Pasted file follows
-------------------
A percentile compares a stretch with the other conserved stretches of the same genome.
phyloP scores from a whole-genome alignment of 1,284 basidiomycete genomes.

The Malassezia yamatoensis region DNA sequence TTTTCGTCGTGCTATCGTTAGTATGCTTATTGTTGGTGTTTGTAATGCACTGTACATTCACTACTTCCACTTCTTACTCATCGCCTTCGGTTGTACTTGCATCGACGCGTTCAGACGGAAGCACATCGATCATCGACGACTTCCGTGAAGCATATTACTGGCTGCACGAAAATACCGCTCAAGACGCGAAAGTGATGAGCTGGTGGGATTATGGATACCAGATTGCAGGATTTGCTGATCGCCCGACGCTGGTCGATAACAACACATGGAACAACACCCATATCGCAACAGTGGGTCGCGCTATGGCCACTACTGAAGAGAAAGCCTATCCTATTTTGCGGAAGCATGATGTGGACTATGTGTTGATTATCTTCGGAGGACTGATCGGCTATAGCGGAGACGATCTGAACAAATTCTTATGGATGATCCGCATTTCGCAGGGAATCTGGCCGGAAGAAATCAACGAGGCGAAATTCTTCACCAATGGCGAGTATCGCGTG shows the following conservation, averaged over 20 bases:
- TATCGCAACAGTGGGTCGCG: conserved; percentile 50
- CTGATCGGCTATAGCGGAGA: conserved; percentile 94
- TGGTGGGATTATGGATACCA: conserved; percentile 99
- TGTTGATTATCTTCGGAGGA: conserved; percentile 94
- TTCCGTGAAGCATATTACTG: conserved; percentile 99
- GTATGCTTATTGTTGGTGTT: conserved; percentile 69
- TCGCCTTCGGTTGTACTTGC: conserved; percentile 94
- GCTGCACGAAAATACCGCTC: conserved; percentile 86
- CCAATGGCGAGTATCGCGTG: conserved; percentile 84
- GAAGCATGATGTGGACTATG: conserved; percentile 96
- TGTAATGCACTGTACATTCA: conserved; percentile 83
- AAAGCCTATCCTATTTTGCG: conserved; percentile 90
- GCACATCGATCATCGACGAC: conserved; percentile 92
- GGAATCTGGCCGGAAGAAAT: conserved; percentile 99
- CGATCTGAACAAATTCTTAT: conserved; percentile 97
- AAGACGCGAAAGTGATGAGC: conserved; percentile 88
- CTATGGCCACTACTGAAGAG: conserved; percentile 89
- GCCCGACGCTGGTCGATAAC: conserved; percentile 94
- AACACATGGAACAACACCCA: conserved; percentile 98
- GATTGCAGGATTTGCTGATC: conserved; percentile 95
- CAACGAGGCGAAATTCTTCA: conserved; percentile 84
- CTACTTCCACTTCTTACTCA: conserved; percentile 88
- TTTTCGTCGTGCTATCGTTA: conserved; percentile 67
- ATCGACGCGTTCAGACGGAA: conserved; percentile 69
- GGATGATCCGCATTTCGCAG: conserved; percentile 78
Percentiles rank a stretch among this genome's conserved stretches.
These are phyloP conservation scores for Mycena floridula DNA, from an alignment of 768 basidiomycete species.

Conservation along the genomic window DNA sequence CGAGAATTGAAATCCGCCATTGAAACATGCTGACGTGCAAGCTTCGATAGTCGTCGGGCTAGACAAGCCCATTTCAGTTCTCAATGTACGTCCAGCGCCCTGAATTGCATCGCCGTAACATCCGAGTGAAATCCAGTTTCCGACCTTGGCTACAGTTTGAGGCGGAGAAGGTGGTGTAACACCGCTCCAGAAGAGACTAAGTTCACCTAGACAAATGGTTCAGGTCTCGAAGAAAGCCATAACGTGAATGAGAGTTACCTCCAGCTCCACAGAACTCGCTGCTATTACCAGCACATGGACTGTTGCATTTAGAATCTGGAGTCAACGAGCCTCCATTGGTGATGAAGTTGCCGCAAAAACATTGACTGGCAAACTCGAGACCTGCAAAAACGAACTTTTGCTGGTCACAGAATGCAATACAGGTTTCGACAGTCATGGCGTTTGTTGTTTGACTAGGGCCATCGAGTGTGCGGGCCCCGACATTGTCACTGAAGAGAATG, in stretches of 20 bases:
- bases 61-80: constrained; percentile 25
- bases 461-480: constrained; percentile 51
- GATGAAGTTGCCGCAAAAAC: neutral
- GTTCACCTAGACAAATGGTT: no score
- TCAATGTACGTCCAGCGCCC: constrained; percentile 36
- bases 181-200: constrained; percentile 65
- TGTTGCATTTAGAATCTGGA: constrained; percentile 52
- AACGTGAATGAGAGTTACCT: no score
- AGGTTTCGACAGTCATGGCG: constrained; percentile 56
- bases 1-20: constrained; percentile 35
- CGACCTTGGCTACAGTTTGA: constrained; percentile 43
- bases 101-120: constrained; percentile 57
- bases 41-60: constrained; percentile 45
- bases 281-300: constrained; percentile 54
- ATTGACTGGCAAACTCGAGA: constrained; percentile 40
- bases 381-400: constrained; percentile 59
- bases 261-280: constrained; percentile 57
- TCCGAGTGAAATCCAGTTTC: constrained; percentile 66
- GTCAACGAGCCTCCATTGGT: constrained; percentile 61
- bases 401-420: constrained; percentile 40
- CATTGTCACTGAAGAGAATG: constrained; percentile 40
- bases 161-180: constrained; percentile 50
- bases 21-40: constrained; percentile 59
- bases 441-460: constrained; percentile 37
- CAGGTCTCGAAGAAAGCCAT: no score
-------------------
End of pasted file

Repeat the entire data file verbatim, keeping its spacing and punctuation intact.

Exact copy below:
A percentile compares a stretch with the other conserved stretches of the same genome.
phyloP scores from a whole-genome alignment of 1,284 basidiomycete genomes.

The Malassezia yamatoensis region DNA sequence TTTTCGTCGTGCTATCGTTAGTATGCTTATTGTTGGTGTTTGTAATGCACTGTACATTCACTACTTCCACTTCTTACTCATCGCCTTCGGTTGTACTTGCATCGACGCGTTCAGACGGAAGCACATCGATCATCGACGACTTCCGTGAAGCATATTACTGGCTGCACGAAAATACCGCTCAAGACGCGAAAGTGATGAGCTGGTGGGATTATGGATACCAGATTGCAGGATTTGCTGATCGCCCGACGCTGGTCGATAACAACACATGGAACAACACCCATATCGCAACAGTGGGTCGCGCTATGGCCACTACTGAAGAGAAAGCCTATCCTATTTTGCGGAAGCATGATGTGGACTATGTGTTGATTATCTTCGGAGGACTGATCGGCTATAGCGGAGACGATCTGAACAAATTCTTATGGATGATCCGCATTTCGCAGGGAATCTGGCCGGAAGAAATCAACGAGGCGAAATTCTTCACCAATGGCGAGTATCGCGTG shows the following conservation, averaged over 20 bases:
- TATCGCAACAGTGGGTCGCG: conserved; percentile 50
- CTGATCGGCTATAGCGGAGA: conserved; percentile 94
- TGGTGGGATTATGGATACCA: conserved; percentile 99
- TGTTGATTATCTTCGGAGGA: conserved; percentile 94
- TTCCGTGAAGCATATTACTG: conserved; percentile 99
- GTATGCTTATTGTTGGTGTT: conserved; percentile 69
- TCGCCTTCGGTTGTACTTGC: conserved; percentile 94
- GCTGCACGAAAATACCGCTC: conserved; percentile 86
- CCAATGGCGAGTATCGCGTG: conserved; percentile 84
- GAAGCATGATGTGGACTATG: conserved; percentile 96
- TGTAATGCACTGTACATTCA: conserved; percentile 83
- AAAGCCTATCCTATTTTGCG: conserved; percentile 90
- GCACATCGATCATCGACGAC: conserved; percentile 92
- GGAATCTGGCCGGAAGAAAT: conserved; percentile 99
- CGATCTGAACAAATTCTTAT: conserved; percentile 97
- AAGACGCGAAAGTGATGAGC: conserved; percentile 88
- CTATGGCCACTACTGAAGAG: conserved; percentile 89
- GCCCGACGCTGGTCGATAAC: conserved; percentile 94
- AACACATGGAACAACACCCA: conserved; percentile 98
- GATTGCAGGATTTGCTGATC: conserved; percentile 95
- CAACGAGGCGAAATTCTTCA: conserved; percentile 84
- CTACTTCCACTTCTTACTCA: conserved; percentile 88
- TTTTCGTCGTGCTATCGTTA: conserved; percentile 67
- ATCGACGCGTTCAGACGGAA: conserved; percentile 69
- GGATGATCCGCATTTCGCAG: conserved; percentile 78
Percentiles rank a stretch among this genome's conserved stretches.
These are phyloP conservation scores for Mycena floridula DNA, from an alignment of 768 basidiomycete species.

Conservation along the genomic window DNA sequence CGAGAATTGAAATCCGCCATTGAAACATGCTGACGTGCAAGCTTCGATAGTCGTCGGGCTAGACAAGCCCATTTCAGTTCTCAATGTACGTCCAGCGCCCTGAATTGCATCGCCGTAACATCCGAGTGAAATCCAGTTTCCGACCTTGGCTACAGTTTGAGGCGGAGAAGGTGGTGTAACACCGCTCCAGAAGAGACTAAGTTCACCTAGACAAATGGTTCAGGTCTCGAAGAAAGCCATAACGTGAATGAGAGTTACCTCCAGCTCCACAGAACTCGCTGCTATTACCAGCACATGGACTGTTGCATTTAGAATCTGGAGTCAACGAGCCTCCATTGGTGATGAAGTTGCCGCAAAAACATTGACTGGCAAACTCGAGACCTGCAAAAACGAACTTTTGCTGGTCACAGAATGCAATACAGGTTTCGACAGTCATGGCGTTTGTTGTTTGACTAGGGCCATCGAGTGTGCGGGCCCCGACATTGTCACTGAAGAGAATG, in stretches of 20 bases:
- bases 61-80: constrained; percentile 25
- bases 461-480: constrained; percentile 51
- GATGAAGTTGCCGCAAAAAC: neutral
- GTTCACCTAGACAAATGGTT: no score
- TCAATGTACGTCCAGCGCCC: constrained; percentile 36
- bases 181-200: constrained; percentile 65
- TGTTGCATTTAGAATCTGGA: constrained; percentile 52
- AACGTGAATGAGAGTTACCT: no score
- AGGTTTCGACAGTCATGGCG: constrained; percentile 56
- bases 1-20: constrained; percentile 35
- CGACCTTGGCTACAGTTTGA: constrained; percentile 43
- bases 101-120: constrained; percentile 57
- bases 41-60: constrained; percentile 45
- bases 281-300: constrained; percentile 54
- ATTGACTGGCAAACTCGAGA: constrained; percentile 40
- bases 381-400: constrained; percentile 59
- bases 261-280: constrained; percentile 57
- TCCGAGTGAAATCCAGTTTC: constrained; percentile 66
- GTCAACGAGCCTCCATTGGT: constrained; percentile 61
- bases 401-420: constrained; percentile 40
- CATTGTCACTGAAGAGAATG: constrained; percentile 40
- bases 161-180: constrained; percentile 50
- bases 21-40: constrained; percentile 59
- bases 441-460: constrained; percentile 37
- CAGGTCTCGAAGAAAGCCAT: no score